My Shoulders Feel all Bouncy

I’d forgotten how great it feels. Its been a while.

You see, I am training to carry a full pack, as I am going to walk the Jatbula Trail at the end of June. Its a six day walk, and I need to train up to an 18kg pack – well at least 16kgs at a stretch. I am up to 14 – not too bad all things considered, but still a way to go with only 6 weeks before the trip. So I was pretty excited tonight, when after taking off my pack, instead of collapsing into a small heap – my shoulders felt all bouncy.

For anyone out there who has hiked with a full pack, you will know what I am talking about. This is when you know you’ve turned a corner, your body is getting stronger and you are getting used to carrying the weight. Once you get to this point, you are so used to walking with your pack that when you take it off, you feel as light as a feather. Your shoulders feel like they could almost float away – kind of bouncy. Despite having walked with a pack for an hour or two, you may even be tempted to go for a jog. Maybe.

It got me thinking. Sometimes the best things in life sneak up on us. We are toiling away, maybe feeling like we are just going through the motions, trying to stay focused on an end goal. In the day to day of it all, the end goal can start to look fuzzy, and teasingly out of reach.

Somehow without our noticing, all those little steps have been counting. Just when we least expect it, when we are distracted and slugging away at our day, we notice that something has shifted. We realise that we are actually getting there, making progress.

A similar thing happened with me and food lately. As I have been slowly ramping up my exercise, I have also been trying to eat healthily in preparation for my trip. I noticed that my clothes were feeling a bit loose the other day, so I decided to weigh myself. I was very excited to find that I was at the low side of my healthy weight (well actually 1 kilo under – but don’t tell my mum). So this means that not only do my shoulders feel bouncy, I can sit on my couch and eat a full tub of yogurt after dinner – guilt free.

To the victor goes the spoils.

As we all head into another week, its hard not to feel a bit ‘here we go again’. Its nice to be reminded that all the little steps do add up. When you least expect it, they will creep up on you and put a smile on your face.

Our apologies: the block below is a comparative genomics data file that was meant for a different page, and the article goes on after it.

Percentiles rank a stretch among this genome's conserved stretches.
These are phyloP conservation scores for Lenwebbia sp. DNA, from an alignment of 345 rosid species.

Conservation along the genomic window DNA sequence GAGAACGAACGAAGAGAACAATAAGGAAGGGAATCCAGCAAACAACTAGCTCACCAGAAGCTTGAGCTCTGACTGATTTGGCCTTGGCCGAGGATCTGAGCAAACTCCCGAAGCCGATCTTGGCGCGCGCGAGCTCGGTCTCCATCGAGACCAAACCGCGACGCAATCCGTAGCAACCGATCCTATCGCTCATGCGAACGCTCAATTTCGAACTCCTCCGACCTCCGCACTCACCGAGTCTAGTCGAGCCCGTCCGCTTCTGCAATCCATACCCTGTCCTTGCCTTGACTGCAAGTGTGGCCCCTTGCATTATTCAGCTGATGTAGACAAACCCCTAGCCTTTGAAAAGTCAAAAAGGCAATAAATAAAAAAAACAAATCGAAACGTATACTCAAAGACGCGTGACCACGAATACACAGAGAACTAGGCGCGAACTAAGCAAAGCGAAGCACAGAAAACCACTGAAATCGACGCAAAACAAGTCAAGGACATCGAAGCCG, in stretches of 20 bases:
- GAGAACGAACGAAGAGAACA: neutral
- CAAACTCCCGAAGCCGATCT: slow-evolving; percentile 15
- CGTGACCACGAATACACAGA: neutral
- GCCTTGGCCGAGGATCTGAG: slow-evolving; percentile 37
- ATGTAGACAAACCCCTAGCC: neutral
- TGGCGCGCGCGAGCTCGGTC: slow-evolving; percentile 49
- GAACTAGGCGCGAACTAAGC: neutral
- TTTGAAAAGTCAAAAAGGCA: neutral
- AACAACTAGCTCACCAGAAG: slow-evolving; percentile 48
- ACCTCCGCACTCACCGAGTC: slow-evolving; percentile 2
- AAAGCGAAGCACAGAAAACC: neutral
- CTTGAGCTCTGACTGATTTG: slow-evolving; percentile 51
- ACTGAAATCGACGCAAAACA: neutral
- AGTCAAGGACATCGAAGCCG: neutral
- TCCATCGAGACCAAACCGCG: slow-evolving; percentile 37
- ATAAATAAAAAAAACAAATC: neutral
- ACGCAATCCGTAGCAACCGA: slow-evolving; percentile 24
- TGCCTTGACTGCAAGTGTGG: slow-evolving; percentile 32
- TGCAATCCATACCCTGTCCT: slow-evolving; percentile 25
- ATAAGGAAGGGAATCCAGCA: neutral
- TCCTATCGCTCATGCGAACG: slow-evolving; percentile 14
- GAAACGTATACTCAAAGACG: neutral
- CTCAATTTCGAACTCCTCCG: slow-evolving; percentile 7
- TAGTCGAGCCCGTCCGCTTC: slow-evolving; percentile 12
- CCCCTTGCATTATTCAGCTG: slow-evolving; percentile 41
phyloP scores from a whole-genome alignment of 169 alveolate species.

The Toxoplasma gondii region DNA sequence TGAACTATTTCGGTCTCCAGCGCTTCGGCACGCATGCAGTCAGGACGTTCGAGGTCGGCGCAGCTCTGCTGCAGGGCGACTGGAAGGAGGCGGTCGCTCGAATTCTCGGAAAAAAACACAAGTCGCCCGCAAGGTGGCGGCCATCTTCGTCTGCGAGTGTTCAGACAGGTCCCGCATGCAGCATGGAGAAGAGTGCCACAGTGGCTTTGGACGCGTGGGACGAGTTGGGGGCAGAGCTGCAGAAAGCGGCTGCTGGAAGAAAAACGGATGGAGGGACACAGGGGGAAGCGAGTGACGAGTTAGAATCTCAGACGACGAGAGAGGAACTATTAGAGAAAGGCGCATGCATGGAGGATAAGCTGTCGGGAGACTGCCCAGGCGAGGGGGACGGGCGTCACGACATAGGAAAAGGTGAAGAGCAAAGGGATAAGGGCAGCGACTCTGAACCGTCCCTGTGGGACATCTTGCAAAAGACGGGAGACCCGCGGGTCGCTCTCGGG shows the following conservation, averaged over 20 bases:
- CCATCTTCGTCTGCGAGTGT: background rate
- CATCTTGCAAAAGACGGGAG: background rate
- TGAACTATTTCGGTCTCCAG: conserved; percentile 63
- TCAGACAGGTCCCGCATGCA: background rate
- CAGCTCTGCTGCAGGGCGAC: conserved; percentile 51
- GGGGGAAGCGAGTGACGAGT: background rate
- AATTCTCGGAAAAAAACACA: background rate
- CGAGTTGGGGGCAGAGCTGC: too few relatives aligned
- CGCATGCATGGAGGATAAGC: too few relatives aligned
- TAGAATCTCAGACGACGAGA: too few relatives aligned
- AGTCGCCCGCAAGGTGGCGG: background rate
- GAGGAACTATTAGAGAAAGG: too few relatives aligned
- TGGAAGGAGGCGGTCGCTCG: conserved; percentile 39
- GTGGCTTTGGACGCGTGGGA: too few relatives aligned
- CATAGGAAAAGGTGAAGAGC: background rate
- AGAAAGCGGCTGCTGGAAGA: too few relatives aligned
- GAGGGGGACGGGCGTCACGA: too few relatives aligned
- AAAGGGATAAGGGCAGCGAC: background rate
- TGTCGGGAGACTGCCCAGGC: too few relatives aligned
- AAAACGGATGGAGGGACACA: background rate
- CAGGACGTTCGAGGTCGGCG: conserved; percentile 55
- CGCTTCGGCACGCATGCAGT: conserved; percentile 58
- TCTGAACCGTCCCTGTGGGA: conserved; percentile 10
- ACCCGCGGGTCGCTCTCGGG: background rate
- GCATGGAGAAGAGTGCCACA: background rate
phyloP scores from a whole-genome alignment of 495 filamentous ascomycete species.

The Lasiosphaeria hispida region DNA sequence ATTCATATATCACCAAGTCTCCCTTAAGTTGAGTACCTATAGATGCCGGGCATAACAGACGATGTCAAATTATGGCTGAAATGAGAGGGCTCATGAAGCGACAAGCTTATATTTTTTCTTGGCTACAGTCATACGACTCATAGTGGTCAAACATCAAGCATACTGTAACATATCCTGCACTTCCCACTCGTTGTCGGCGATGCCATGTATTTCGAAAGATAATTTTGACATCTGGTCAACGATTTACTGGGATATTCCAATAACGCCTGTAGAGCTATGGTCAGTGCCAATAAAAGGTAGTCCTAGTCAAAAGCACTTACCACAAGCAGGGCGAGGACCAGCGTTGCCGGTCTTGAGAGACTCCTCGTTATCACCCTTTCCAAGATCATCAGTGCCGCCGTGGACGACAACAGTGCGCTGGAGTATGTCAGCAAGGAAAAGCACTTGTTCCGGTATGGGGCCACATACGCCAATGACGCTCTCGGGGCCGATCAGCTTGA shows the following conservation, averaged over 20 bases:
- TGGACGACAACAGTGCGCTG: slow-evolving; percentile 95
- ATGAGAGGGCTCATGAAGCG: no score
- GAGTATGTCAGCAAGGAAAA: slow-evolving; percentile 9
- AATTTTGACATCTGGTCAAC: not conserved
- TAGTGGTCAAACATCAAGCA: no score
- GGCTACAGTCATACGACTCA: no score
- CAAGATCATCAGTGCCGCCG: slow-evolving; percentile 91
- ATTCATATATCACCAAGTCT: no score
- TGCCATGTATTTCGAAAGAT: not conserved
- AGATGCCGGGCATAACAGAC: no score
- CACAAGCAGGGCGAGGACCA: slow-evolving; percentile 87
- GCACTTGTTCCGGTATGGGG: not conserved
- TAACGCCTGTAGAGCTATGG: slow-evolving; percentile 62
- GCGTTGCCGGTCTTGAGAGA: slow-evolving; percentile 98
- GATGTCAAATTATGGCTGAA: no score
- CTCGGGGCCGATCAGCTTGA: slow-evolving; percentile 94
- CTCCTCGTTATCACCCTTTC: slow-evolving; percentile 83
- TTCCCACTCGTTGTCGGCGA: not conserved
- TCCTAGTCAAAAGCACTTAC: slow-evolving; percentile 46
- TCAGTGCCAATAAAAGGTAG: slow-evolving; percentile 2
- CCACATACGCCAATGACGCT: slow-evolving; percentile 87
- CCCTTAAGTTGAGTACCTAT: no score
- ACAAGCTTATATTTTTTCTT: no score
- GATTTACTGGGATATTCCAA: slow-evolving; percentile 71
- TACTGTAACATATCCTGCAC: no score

You just have to keep walking.


How do I sum up Cambodia in a few hundred words?

It is impossible of course. In one week I dipped my toe into the assault on the senses that is Cambodia. I laughed, I cried, I was amazed and inspired.

The smells and streets of Phnom Penh reminded me of Mexico. A vague smell of urine and rotting food, broken footpaths, and lots of activity. You walk down the middle of the street amongst the motor bikes, bicycles, air conditioned four wheel drives, and people. People live out in the open, amongst each other.

The traffic in Cambodia is surprisingly quiet. No constant horns that you get in so many chaotic cities. But then, Phnom Penh was not chaotic. There is constant movement, constant activity, but in a quietly organised way. The traffic weaves gently around itself, in an out of each other, never stopping, flowing.

It was hot. Sweat would drip down my back and down my legs as I walked. The city was quiet in the middle of the day, everyone hid away from the heat. As the evening breeze cooled the day, people crept out, the city buzzing again by nightfall.

Food Court Phnom Penh Style

Streets of Phnom Penh

Where did that breeze come from? As a Sydney sider, I associated a cool breeze with the ocean, yet we were not near the ocean. How does that work? Where does a cool breeze come from if not the ocean? Mmm.

There was a very particular atmosphere that made me think of Budapest in 1991. 1991 was a time when Hungary had only just come out from under the cloud of communism. The city was poor, tired and struggling – yet at the same time there was this surge of energy. Buildings being renovated, new businesses springing up. Old people determined and resilient, young people daring to hope.

Renovating Phnom Penh

I learnt so much on this trip. So much about Cambodia, its history, and so much about myself. Cambodia’s recent history is so violent and so far reaching, there is no person there unaffected. Every family lost close friends and relatives, every person experienced personal suffering. I heard this from our guides, who had the tough task of sharing the Sad Story. A story that there is no right way to tell, no way to explain.

Yet somehow, life goes on. People go on to love, have children, build dreams. It is amazing what people can endure.

They endure, as do their ancient recipes, stories and dances. I ate Amok, a delicious type of curry, almost every night. I watched giggling teenagers perform their traditional dances for the tourists.

The ancient history is so enchanting, so full of richness and beauty it takes your breath away. Temples in the jungle seem impossibly fantastical, as if a childhood storybook was opened and its contents laid out before you.

Cambodia was impossible to just observe. It had to be tasted, touched and smelt – swum in.